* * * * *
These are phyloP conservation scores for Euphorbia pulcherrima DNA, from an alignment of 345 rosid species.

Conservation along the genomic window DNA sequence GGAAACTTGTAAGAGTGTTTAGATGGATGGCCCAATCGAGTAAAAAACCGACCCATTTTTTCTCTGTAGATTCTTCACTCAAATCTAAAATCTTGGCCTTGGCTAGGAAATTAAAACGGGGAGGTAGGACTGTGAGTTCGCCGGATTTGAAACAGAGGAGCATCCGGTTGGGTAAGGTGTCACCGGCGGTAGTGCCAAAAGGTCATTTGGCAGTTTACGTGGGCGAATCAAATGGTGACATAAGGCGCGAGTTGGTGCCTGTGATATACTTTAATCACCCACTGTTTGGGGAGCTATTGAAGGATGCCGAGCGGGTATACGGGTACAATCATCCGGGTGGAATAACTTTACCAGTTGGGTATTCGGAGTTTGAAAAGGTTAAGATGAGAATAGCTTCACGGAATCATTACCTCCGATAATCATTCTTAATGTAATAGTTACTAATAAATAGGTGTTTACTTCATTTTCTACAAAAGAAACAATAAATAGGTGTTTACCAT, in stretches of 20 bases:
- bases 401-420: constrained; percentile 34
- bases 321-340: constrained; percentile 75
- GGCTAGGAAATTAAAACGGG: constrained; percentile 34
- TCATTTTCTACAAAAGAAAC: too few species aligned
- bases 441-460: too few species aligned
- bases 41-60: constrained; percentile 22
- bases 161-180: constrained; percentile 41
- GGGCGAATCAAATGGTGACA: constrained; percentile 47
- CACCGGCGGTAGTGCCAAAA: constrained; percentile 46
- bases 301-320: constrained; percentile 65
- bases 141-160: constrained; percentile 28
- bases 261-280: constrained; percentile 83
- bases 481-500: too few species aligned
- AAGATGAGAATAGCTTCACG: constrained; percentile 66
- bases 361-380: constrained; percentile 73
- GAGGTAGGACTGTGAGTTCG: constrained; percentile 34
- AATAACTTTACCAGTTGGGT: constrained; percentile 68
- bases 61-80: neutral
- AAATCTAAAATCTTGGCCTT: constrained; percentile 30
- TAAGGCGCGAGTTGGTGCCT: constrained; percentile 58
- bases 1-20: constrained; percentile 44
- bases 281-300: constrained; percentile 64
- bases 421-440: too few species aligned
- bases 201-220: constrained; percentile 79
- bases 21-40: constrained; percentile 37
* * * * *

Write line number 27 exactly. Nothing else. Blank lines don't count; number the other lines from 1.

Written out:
- bases 21-40: constrained; percentile 37